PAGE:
A British university has turned one of its laboratory rooms into a mock pub to investigate drinking habits.
London South Bank University has spent £20,000 on the transformation so psychology researchers can look into how much people drink and the effect rising drink consumption has on people’s brains.
The pub, named for its room number J-407, includes bar stools, beer pumps, beer mats and a fruit machine.
The project also uses hidden microphones and cameras so movements can be traced as volunteers are given drinks, some free of alcohol but with an ethanol smell.
Researchers believe that converting the laboratory into the fake pub makes it easier to look into the factors that drive people’s drinking as real pub distractions can make findings inaccurate.
Dr Tony Moss, head of psychology at the university, told the London Evening Standard: "What we are trying to do is simulate, with a greater deal of control, the environment in which people find themselves drinking.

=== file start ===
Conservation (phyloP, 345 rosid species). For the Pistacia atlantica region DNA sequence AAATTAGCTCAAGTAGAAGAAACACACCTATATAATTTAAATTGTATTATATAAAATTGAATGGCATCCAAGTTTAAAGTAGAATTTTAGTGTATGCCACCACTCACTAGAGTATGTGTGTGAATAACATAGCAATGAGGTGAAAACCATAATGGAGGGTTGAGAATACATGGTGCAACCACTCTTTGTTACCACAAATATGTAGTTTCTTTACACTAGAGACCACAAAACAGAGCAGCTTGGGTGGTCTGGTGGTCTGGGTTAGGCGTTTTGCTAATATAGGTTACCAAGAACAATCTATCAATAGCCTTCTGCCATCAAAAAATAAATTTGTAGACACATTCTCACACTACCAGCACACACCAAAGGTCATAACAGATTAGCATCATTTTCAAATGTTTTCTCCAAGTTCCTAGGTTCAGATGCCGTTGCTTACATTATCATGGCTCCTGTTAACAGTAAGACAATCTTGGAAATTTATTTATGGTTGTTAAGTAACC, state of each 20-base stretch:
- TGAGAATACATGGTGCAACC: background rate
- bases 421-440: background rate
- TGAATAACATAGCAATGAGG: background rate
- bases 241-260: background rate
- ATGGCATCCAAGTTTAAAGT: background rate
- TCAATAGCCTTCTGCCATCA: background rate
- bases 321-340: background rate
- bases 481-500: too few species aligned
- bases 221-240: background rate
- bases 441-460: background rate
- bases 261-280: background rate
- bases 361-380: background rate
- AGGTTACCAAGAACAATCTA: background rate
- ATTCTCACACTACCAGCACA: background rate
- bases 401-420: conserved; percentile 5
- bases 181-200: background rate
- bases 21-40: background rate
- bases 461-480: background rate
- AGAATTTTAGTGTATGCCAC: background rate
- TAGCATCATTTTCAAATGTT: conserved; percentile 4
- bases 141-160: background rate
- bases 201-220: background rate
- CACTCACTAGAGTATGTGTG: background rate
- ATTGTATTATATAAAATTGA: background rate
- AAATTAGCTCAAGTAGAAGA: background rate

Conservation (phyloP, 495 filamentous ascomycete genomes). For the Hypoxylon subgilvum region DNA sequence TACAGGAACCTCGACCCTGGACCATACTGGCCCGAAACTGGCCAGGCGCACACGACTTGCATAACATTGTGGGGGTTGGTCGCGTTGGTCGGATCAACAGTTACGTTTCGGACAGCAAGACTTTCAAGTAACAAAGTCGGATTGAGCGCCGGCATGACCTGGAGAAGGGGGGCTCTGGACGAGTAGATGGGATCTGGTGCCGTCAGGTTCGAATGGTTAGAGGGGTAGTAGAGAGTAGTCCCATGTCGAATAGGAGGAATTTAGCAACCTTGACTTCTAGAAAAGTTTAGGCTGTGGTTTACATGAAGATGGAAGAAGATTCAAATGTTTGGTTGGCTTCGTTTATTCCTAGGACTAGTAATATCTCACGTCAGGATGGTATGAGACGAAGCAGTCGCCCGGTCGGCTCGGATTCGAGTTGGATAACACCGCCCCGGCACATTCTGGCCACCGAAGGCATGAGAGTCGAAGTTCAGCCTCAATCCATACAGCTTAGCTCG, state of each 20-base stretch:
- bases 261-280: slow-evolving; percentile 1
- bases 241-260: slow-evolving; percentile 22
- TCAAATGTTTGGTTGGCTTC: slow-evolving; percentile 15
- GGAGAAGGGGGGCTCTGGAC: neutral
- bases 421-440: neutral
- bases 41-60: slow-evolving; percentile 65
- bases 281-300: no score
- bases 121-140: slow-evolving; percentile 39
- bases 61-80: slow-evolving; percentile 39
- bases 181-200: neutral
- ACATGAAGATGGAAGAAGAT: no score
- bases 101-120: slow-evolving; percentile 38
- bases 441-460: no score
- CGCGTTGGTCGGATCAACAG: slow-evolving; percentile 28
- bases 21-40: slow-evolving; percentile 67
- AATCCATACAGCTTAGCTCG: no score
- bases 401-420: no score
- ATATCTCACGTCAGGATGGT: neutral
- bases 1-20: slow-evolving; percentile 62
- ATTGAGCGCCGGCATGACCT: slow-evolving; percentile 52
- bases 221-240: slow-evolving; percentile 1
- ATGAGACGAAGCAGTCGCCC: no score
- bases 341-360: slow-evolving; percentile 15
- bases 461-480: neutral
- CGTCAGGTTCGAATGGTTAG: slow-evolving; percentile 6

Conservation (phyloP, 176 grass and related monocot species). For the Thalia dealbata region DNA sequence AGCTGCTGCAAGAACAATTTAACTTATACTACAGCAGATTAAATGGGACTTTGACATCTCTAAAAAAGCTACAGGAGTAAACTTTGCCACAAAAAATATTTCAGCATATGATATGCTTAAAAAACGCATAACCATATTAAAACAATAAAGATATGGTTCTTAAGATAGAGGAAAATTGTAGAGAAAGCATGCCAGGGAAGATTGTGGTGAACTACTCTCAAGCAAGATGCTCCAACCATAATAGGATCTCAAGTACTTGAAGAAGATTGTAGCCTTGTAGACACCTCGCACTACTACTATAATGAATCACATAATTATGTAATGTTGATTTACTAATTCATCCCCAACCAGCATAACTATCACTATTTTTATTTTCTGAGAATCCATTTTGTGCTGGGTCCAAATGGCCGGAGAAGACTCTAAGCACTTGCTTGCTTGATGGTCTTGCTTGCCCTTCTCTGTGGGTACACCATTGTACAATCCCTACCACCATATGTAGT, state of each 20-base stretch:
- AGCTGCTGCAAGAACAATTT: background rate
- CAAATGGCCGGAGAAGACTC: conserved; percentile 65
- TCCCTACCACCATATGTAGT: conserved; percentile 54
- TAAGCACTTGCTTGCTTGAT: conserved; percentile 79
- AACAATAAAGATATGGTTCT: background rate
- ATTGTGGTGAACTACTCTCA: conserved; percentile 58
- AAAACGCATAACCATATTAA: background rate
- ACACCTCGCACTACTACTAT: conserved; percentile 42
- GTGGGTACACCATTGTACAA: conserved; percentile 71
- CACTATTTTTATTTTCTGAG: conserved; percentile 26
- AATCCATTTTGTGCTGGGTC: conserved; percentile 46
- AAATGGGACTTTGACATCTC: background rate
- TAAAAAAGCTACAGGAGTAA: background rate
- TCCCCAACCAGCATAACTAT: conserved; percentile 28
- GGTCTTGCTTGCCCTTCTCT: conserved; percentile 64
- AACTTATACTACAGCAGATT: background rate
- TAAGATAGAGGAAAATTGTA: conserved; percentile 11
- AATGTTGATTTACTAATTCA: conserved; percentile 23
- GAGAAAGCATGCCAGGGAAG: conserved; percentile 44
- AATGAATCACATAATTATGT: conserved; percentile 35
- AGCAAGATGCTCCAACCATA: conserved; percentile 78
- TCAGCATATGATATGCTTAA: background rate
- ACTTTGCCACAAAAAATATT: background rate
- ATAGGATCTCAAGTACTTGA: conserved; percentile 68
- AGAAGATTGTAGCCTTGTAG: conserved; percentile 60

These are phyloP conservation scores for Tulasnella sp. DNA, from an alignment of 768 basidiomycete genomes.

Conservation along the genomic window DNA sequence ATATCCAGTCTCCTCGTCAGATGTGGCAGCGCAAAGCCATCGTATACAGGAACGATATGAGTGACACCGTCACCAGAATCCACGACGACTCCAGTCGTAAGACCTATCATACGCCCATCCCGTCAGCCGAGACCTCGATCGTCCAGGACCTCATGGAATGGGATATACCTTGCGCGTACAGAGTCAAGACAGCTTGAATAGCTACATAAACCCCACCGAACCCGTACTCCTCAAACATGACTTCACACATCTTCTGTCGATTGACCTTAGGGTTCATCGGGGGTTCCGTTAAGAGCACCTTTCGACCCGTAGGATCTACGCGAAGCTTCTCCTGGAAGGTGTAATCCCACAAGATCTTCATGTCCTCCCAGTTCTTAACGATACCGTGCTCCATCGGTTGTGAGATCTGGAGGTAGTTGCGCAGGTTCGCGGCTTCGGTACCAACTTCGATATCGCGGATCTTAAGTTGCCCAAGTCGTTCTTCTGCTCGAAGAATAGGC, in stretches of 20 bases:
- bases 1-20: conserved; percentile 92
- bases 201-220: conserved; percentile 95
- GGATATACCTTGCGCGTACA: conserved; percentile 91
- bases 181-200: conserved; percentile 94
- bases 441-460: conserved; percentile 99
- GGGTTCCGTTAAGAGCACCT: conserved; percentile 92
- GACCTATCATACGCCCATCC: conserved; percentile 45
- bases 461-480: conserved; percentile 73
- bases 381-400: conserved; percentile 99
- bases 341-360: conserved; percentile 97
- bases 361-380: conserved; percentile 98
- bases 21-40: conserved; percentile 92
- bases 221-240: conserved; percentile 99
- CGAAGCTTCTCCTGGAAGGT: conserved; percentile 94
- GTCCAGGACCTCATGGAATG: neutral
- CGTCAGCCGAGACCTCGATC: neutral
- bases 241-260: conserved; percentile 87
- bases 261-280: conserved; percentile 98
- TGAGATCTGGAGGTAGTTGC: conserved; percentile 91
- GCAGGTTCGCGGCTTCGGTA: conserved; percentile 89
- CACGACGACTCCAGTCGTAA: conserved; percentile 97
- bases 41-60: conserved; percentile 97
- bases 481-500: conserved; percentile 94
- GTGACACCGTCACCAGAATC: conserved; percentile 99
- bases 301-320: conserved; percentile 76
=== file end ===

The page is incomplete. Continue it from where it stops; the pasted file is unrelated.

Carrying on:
"This is somewhere in between being able to do research in the real world in a bar — where we have very little control over what is going on — and in a lab cubicle, which is nothing like the way people are drinking in the real world."
He added: "It's relatively low cost. To be able to produce a facility like this is extraordinarily useful."
Masters student Karis Humphreys said: "It's easy to get other students to participate if you tell them alcohol is involved. We all drink a lot, so you can see the findings in your day-to-day life."